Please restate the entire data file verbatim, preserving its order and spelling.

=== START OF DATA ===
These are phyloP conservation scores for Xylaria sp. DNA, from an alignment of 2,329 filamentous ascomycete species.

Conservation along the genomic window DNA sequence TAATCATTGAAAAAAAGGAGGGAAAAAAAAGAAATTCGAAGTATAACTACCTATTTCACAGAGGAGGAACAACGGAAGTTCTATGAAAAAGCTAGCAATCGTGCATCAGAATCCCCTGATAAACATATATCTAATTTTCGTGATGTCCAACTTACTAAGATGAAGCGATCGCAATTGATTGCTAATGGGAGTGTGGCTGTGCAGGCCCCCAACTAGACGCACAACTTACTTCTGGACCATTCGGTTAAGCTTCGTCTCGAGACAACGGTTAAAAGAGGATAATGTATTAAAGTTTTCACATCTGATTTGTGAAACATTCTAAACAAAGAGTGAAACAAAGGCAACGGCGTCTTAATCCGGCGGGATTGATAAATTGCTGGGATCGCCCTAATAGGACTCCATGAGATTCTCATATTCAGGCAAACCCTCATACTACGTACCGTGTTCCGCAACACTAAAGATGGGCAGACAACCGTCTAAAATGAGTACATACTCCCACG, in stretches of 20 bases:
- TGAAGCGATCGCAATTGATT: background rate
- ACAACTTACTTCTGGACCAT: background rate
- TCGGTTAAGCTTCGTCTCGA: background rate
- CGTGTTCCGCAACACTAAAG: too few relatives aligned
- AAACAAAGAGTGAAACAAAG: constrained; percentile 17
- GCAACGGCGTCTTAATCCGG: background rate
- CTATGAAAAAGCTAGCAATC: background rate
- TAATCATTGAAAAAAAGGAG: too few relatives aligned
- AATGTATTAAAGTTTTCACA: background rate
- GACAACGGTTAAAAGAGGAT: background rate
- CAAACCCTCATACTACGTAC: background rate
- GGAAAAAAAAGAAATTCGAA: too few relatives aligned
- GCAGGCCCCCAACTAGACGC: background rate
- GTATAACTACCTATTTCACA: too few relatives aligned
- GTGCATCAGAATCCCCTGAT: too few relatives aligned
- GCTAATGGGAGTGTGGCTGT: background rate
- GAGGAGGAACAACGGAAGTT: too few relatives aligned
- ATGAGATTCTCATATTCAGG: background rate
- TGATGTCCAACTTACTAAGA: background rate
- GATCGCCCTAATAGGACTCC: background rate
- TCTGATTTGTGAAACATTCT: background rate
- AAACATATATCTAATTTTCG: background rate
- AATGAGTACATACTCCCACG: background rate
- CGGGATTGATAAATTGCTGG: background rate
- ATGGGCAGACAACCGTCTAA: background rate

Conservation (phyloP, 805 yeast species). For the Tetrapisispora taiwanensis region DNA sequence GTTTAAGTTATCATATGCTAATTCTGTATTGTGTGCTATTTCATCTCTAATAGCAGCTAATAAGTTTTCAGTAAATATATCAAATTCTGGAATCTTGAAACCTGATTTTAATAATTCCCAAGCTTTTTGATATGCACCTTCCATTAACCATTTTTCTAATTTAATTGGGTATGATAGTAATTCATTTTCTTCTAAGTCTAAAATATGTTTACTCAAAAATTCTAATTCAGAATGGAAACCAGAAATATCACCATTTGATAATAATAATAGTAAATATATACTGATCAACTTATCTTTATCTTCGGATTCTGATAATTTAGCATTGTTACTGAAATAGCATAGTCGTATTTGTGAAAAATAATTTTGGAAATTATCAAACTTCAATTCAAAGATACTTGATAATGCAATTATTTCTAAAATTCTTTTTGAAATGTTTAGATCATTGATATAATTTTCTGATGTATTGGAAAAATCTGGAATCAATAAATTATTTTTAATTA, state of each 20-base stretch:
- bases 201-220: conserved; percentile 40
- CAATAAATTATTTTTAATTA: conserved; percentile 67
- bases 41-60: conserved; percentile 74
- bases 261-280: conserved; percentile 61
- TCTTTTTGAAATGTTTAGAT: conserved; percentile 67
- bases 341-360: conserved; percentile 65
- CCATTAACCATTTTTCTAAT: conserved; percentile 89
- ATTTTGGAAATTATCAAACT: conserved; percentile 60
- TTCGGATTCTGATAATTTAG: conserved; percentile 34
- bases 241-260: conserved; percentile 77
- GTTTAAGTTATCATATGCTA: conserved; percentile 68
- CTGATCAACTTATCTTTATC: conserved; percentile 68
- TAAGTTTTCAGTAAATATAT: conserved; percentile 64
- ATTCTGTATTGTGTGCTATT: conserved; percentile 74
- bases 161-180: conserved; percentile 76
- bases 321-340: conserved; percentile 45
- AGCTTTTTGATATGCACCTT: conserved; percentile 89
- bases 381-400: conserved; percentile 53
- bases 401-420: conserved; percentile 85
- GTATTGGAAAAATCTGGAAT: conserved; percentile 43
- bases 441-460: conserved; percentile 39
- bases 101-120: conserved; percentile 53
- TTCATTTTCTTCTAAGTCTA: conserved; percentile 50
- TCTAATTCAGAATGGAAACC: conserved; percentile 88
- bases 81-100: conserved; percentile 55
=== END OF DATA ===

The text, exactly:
These are phyloP conservation scores for Xylaria sp. DNA, from an alignment of 2,329 filamentous ascomycete species.

Conservation along the genomic window DNA sequence TAATCATTGAAAAAAAGGAGGGAAAAAAAAGAAATTCGAAGTATAACTACCTATTTCACAGAGGAGGAACAACGGAAGTTCTATGAAAAAGCTAGCAATCGTGCATCAGAATCCCCTGATAAACATATATCTAATTTTCGTGATGTCCAACTTACTAAGATGAAGCGATCGCAATTGATTGCTAATGGGAGTGTGGCTGTGCAGGCCCCCAACTAGACGCACAACTTACTTCTGGACCATTCGGTTAAGCTTCGTCTCGAGACAACGGTTAAAAGAGGATAATGTATTAAAGTTTTCACATCTGATTTGTGAAACATTCTAAACAAAGAGTGAAACAAAGGCAACGGCGTCTTAATCCGGCGGGATTGATAAATTGCTGGGATCGCCCTAATAGGACTCCATGAGATTCTCATATTCAGGCAAACCCTCATACTACGTACCGTGTTCCGCAACACTAAAGATGGGCAGACAACCGTCTAAAATGAGTACATACTCCCACG, in stretches of 20 bases:
- TGAAGCGATCGCAATTGATT: background rate
- ACAACTTACTTCTGGACCAT: background rate
- TCGGTTAAGCTTCGTCTCGA: background rate
- CGTGTTCCGCAACACTAAAG: too few relatives aligned
- AAACAAAGAGTGAAACAAAG: constrained; percentile 17
- GCAACGGCGTCTTAATCCGG: background rate
- CTATGAAAAAGCTAGCAATC: background rate
- TAATCATTGAAAAAAAGGAG: too few relatives aligned
- AATGTATTAAAGTTTTCACA: background rate
- GACAACGGTTAAAAGAGGAT: background rate
- CAAACCCTCATACTACGTAC: background rate
- GGAAAAAAAAGAAATTCGAA: too few relatives aligned
- GCAGGCCCCCAACTAGACGC: background rate
- GTATAACTACCTATTTCACA: too few relatives aligned
- GTGCATCAGAATCCCCTGAT: too few relatives aligned
- GCTAATGGGAGTGTGGCTGT: background rate
- GAGGAGGAACAACGGAAGTT: too few relatives aligned
- ATGAGATTCTCATATTCAGG: background rate
- TGATGTCCAACTTACTAAGA: background rate
- GATCGCCCTAATAGGACTCC: background rate
- TCTGATTTGTGAAACATTCT: background rate
- AAACATATATCTAATTTTCG: background rate
- AATGAGTACATACTCCCACG: background rate
- CGGGATTGATAAATTGCTGG: background rate
- ATGGGCAGACAACCGTCTAA: background rate

Conservation (phyloP, 805 yeast species). For the Tetrapisispora taiwanensis region DNA sequence GTTTAAGTTATCATATGCTAATTCTGTATTGTGTGCTATTTCATCTCTAATAGCAGCTAATAAGTTTTCAGTAAATATATCAAATTCTGGAATCTTGAAACCTGATTTTAATAATTCCCAAGCTTTTTGATATGCACCTTCCATTAACCATTTTTCTAATTTAATTGGGTATGATAGTAATTCATTTTCTTCTAAGTCTAAAATATGTTTACTCAAAAATTCTAATTCAGAATGGAAACCAGAAATATCACCATTTGATAATAATAATAGTAAATATATACTGATCAACTTATCTTTATCTTCGGATTCTGATAATTTAGCATTGTTACTGAAATAGCATAGTCGTATTTGTGAAAAATAATTTTGGAAATTATCAAACTTCAATTCAAAGATACTTGATAATGCAATTATTTCTAAAATTCTTTTTGAAATGTTTAGATCATTGATATAATTTTCTGATGTATTGGAAAAATCTGGAATCAATAAATTATTTTTAATTA, state of each 20-base stretch:
- bases 201-220: conserved; percentile 40
- CAATAAATTATTTTTAATTA: conserved; percentile 67
- bases 41-60: conserved; percentile 74
- bases 261-280: conserved; percentile 61
- TCTTTTTGAAATGTTTAGAT: conserved; percentile 67
- bases 341-360: conserved; percentile 65
- CCATTAACCATTTTTCTAAT: conserved; percentile 89
- ATTTTGGAAATTATCAAACT: conserved; percentile 60
- TTCGGATTCTGATAATTTAG: conserved; percentile 34
- bases 241-260: conserved; percentile 77
- GTTTAAGTTATCATATGCTA: conserved; percentile 68
- CTGATCAACTTATCTTTATC: conserved; percentile 68
- TAAGTTTTCAGTAAATATAT: conserved; percentile 64
- ATTCTGTATTGTGTGCTATT: conserved; percentile 74
- bases 161-180: conserved; percentile 76
- bases 321-340: conserved; percentile 45
- AGCTTTTTGATATGCACCTT: conserved; percentile 89
- bases 381-400: conserved; percentile 53
- bases 401-420: conserved; percentile 85
- GTATTGGAAAAATCTGGAAT: conserved; percentile 43
- bases 441-460: conserved; percentile 39
- bases 101-120: conserved; percentile 53
- TTCATTTTCTTCTAAGTCTA: conserved; percentile 50
- TCTAATTCAGAATGGAAACC: conserved; percentile 88
- bases 81-100: conserved; percentile 55